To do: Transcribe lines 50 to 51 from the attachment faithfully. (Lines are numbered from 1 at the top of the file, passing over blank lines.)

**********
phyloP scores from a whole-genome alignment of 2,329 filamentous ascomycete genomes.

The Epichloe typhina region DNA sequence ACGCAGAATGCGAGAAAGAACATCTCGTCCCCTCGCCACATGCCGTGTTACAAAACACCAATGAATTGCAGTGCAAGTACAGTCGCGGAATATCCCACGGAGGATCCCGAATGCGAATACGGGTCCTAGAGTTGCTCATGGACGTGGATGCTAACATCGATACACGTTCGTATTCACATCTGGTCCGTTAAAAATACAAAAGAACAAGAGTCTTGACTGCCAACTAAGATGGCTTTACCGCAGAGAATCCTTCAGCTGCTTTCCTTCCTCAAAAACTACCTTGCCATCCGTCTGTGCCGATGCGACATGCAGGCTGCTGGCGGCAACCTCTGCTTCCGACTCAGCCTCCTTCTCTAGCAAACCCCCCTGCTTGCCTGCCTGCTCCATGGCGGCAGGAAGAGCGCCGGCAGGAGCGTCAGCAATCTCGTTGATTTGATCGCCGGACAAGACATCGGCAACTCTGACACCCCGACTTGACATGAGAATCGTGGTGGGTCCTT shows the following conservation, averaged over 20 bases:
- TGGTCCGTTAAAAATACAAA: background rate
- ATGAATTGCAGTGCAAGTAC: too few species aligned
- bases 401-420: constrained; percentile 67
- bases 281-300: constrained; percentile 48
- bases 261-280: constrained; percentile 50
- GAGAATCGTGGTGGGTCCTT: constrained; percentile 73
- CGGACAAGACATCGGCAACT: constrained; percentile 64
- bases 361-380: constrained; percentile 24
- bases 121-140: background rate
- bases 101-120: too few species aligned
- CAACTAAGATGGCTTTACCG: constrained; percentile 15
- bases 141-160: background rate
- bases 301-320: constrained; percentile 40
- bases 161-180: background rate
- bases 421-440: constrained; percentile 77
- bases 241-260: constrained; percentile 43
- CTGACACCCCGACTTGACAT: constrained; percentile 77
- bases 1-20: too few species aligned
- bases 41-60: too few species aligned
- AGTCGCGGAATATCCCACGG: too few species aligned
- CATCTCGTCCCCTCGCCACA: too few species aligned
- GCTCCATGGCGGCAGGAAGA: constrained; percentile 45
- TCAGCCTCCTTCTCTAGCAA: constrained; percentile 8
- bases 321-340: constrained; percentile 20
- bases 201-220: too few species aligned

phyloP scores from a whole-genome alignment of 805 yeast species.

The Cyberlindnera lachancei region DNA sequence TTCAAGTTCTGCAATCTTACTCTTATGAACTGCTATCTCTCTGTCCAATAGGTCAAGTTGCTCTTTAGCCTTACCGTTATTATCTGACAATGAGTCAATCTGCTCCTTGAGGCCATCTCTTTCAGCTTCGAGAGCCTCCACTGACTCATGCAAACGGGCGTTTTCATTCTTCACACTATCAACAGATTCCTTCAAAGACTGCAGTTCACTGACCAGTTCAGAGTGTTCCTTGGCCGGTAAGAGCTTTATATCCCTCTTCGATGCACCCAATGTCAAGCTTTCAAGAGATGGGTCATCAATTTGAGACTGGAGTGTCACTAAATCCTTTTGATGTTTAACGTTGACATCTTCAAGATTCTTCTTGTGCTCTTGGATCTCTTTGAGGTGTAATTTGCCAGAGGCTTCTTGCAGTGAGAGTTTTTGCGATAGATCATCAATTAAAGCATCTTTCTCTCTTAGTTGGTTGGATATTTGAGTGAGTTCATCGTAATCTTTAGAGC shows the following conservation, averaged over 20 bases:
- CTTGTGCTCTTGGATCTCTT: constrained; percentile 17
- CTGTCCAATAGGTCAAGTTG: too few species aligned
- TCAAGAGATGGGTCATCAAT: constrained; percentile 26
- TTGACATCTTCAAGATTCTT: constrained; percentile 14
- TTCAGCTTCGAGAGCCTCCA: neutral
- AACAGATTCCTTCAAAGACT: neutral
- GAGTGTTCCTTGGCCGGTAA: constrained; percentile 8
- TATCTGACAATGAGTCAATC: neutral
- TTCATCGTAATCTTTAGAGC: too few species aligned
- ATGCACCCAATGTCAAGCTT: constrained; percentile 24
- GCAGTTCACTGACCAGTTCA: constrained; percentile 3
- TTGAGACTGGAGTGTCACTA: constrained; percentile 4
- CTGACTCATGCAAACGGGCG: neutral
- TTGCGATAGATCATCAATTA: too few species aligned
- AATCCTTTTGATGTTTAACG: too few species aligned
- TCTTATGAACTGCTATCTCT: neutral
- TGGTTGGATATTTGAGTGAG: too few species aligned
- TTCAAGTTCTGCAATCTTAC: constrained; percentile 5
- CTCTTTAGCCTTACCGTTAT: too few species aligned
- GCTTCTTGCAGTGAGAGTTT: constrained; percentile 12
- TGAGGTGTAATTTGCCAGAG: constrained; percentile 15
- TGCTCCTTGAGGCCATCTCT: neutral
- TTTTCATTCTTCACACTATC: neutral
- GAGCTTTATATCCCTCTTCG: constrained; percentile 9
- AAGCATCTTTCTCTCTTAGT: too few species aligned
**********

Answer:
- TGAGGTGTAATTTGCCAGAG: constrained; percentile 15
- TGCTCCTTGAGGCCATCTCT: neutral